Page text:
By the end of 1940 her property had been sold to one H. Hövermann. The initial purchase price was reduced from 28,000 Reichsmarks to an assessed value of 20,000 Reichsmarks. The sum of 8000 Reichsmarks, which remained after deduction of taxes and fees, was paid in cash into Ilse Grube’s secured account at the Hamburger Sparkasse of 1827 in Wandsbek. She was allowed access to this account only with permission of the Foreign Exchange Office. She had to request her monthly allowance and every extra expenditure. The Foreign Exchange Office reduced her requested allowance to 250 Reichsmarks. She had some income from her position as a private secretary for Hermann Glass, who was probably a relative. When she requested 300 Reichsmarks for herself "for the purposes of the upcoming evacuation,” however, she was personally handed the money on the same day.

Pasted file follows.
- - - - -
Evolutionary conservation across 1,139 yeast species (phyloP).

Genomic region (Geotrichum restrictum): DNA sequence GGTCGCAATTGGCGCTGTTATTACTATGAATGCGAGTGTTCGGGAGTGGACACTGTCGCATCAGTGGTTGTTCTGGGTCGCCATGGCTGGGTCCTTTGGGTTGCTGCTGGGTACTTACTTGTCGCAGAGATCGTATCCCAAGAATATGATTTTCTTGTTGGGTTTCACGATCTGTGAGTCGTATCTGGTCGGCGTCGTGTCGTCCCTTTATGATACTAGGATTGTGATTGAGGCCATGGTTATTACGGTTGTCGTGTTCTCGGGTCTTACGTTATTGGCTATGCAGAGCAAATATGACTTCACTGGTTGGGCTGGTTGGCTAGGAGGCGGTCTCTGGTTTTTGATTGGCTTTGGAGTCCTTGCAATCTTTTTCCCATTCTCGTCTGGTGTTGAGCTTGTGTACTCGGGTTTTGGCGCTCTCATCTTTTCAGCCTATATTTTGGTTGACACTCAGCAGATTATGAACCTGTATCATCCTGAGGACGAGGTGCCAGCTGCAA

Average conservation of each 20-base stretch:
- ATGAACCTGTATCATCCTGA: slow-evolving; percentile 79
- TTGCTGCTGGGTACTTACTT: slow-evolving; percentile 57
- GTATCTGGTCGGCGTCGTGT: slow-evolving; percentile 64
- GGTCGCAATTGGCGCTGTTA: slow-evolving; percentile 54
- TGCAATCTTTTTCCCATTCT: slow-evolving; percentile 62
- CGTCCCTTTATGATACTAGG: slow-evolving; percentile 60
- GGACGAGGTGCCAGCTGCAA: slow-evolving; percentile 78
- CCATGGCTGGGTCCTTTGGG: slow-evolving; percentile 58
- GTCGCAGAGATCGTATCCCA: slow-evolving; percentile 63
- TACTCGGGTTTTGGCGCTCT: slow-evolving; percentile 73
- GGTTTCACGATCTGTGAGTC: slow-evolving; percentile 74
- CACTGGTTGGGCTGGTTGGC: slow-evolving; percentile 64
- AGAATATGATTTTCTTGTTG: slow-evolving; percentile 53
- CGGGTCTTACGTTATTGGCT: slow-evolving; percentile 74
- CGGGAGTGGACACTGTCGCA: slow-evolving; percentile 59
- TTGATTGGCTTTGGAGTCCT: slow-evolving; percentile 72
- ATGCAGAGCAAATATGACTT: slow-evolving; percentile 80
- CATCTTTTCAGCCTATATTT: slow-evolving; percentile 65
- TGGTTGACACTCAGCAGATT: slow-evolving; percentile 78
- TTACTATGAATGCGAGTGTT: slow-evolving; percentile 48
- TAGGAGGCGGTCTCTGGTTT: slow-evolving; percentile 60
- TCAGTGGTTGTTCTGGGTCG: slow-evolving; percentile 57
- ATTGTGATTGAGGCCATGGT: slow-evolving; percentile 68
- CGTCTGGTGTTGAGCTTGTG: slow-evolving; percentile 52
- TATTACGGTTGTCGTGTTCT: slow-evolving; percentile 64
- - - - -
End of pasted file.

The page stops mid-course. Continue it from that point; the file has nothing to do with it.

Ilse Grube had lived in Eppendorf, at Haynstraße 13, since 1 June 1940. She evidently had a large part of her furniture and household goods with her there, as can be determined from a letter she wrote to her ex-husband two days before she was deported, in which she informed him of the details of the financial support of their son: "Dear Hermann, you may have heard that the transport has been postponed by one day, and I had hoped that something would change. I have to report at 11 o’clock tomorrow morning, and we’ll be ‘loaded’ on the next day. I’ll keep hoping until the last moment.” She was waiting for a decision from Berlin to postpone the deportation, and still hoped to be able to emigrate to the US. The letter also gave her the opportunity to talk about the separation from her son. "Who knows how long it will be that I won’t hear anything from the boy. Yesterday I sent him a letter with the Red Cross, hopefully he’ll get it by Christmas or maybe his birthday. I asked my brother not to say anything about me to Klaus, so that he won’t be troubled. I can’t imagine what he’d think. If I am able to stay, I’ll let you know.”